There was greatness on my left, greatness on my right, and little old me stuck in the middle…
That’s how I felt last weekend at the induction ceremony for the International Snowmobile Hall of Fame and the new World Champion Derby Hall of Fame. From a snowmobiling perspective, I was hanging out with historic giants. From a humanity perspective, I was hanging out with some of the most down-home, regular folks you’ll ever meet.
I was there to take it all in, and to help induct (and maybe roast, just a little bit) our company founder, a Mr. John A. Ehlert. I don’t know if John has even been in our building since he sold his company to our current owners, Affinity Group Inc., in 1998, but his stamp is still on many of the things we do around here.
First on the ceremony docket, however, was the induction of the past Derby champs, starting with the first 10 guys who could proclaim themselves as World Champions in snowmobile racing.
Our sport’s first champ? Insiders will know that it was Stan Hayes of Crandon, Wisconsin, back in 1964. The photos from back in the day make him look baby-faced, and with just cause – he was just 12 when he was awarded the title of World Champion. Stan was there last Saturday, hanging out and sharing stories. He works at John Deere, but still gets out and rides sleds.
Some former champs weren’t able to make it to the event, and a couple had passed away, but guys like 1970 champion Yvon Duhamel, 1971 and 1972 champion Mike Trapp, 1973 champ Bob Eastman and 1975’s “Smiling” Jim Bernat were there to accept their honor. To some folks, seeing these guys standing up and telling their stories may have seemed boring, but I loved every minute of it, and wish they would have had time to share more war stories.
Next up was the International Snowmobile Hall of Famers, starting with John Ehlert. John started with Snow Sport magazine in 1970, launched Minnesota Snowmobiler in the mid 1970s, and then grew that into Midwestern Snowmobiler and eventually Snowmobile Magazine – which peeked at a circulation of 600,000 snowmobile-owning households in the mid 1990s. During his tenure, Ehlert also had Snow Goer, Snow Week, Snowmobile Business, Snow Goer TV, Snow Trader, Invitation to Snowmobiling and countless other projects under his leadership – and he put up with a younger version of me, which is worthy of Hall consideration all on its own.
Fred Fox was also inducted on Saturday. You’ve heard of the mega aftermarket parts distributor Parts Unlimited, correct? Well that’s Fred’s baby, but his involvement in the sport reaches back much further. He designed his own snowmobile line – the Fox Trac – back in the day, and actually raced a Fox Trax in that first Eagle River Snowmobile Derby in 1964. He also developed products for snowmobiles, including one of the very first easy-to-mix two-stroke oils, and bought scores of snowmobile manufacturers parts and accessories inventories during the downturn of the market. Fred was his typical self during the induction ceremony – humble and soft spoken.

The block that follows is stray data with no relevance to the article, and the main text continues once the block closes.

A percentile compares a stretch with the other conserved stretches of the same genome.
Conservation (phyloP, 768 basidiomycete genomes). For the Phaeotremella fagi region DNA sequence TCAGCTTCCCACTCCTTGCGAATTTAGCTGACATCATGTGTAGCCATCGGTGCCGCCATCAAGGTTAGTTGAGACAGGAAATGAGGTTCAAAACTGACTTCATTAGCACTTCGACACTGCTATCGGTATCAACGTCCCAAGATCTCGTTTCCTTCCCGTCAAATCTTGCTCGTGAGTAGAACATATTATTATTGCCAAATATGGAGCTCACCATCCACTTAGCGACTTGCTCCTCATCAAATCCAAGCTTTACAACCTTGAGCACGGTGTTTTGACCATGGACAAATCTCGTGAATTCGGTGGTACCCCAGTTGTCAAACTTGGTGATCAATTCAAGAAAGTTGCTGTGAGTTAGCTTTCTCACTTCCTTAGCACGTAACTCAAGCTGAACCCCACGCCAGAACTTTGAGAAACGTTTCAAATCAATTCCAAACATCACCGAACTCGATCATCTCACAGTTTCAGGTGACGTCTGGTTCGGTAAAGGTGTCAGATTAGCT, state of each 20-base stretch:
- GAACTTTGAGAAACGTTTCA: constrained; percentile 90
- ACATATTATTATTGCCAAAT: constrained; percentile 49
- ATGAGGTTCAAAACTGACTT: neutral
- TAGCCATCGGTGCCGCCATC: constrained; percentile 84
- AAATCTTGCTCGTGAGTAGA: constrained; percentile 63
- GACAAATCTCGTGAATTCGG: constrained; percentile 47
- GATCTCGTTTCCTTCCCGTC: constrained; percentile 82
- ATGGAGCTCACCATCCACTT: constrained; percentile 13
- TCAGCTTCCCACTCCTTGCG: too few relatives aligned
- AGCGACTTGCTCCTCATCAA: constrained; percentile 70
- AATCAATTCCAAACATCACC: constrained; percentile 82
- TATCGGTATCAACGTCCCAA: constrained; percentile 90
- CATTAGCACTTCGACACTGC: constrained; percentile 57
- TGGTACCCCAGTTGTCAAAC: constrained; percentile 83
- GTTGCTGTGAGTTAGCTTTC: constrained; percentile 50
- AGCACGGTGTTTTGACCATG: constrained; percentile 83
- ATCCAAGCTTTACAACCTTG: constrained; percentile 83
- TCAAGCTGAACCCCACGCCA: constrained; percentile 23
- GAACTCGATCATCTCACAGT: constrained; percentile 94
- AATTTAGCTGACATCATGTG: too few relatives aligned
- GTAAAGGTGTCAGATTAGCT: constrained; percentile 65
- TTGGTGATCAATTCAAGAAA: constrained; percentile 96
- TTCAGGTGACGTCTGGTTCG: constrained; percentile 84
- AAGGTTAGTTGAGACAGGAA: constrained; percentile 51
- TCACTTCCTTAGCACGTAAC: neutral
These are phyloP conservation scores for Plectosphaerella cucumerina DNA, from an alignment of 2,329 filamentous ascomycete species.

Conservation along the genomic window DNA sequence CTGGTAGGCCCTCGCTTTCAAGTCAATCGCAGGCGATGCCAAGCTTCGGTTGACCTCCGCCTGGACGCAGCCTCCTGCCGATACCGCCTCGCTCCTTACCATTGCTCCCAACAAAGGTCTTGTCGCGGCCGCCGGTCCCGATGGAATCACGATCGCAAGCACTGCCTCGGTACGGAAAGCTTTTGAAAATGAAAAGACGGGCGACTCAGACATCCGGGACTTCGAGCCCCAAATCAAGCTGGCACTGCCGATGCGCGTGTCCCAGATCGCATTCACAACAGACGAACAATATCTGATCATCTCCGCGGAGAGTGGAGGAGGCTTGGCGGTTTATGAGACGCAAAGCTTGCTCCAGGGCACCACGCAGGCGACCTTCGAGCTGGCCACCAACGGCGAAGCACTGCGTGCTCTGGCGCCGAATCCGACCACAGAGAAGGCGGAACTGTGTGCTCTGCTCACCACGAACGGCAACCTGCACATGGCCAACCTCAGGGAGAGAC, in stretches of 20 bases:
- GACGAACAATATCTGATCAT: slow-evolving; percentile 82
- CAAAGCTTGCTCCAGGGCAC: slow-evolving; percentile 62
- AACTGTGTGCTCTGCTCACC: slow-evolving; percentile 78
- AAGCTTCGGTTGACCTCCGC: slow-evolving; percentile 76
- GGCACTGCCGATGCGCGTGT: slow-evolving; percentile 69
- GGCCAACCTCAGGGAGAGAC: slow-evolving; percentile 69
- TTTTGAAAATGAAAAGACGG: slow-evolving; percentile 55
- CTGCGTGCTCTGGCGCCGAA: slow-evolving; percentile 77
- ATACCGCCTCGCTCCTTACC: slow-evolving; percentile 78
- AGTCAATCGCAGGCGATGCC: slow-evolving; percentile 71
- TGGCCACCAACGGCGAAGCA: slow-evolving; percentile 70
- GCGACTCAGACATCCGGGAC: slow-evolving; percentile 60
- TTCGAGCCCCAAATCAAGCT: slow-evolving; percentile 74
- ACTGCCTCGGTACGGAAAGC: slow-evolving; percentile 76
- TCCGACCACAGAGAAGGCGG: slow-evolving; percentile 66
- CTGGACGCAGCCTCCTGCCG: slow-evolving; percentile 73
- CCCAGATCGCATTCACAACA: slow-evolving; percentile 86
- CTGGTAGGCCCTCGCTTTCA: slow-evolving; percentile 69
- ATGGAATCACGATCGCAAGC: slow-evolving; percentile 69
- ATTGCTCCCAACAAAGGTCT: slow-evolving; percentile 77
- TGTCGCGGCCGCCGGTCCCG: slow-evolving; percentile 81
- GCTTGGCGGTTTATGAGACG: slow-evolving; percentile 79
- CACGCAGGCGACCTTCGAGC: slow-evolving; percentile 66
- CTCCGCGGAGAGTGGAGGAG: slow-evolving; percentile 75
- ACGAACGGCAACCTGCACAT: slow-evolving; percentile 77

Another industry giant, Ed Skomoroh, also got his time in the spotlight. Ed started with Arctic Cat in 1969, then moved over to Polaris when the original Arctic Cat went bankrupt in 1982. He served as a company vice president for Polaris from 1985 until his retirement in 2000, but he remains the face of Polaris at many industry functions to this day.
Behind-the-scenes grassroots stars Judy & Bob King from Minnesota and Charlie Kurtz from New Hampshire were the “Volunteers” category inductees, and each VERY MUCH deserved their place in this hall. I’ve been lucky enough to cross paths with all three over the years at International Snowmobile Congress events, and have seen first hand how they have dedicated much of their lives to a part of the sport many riders don’t even know – the grass roots efforts of funding, building, maintaining and expanding our trails and infrastructure. Combined, the three have 109 years of life experience in organized snowmobiling. Think about that!
Speaking of grass roots, the International Snowmobile Club of the Year was the famous Sno Barons Snowmobile Club. Many people know the Sno Barons as the host of the Haydays Grass Drags. What they don’t know, however, is the hundreds of thousands of dollars in grants the Sno Barons have given out to other clubs and organizations with the money raised at Haydays.
The induction ceremony lasted until just past 11 p.m., making it a long night of speeches, hand shakes and awards, but it wasn’t boring – instead, it was inspiring.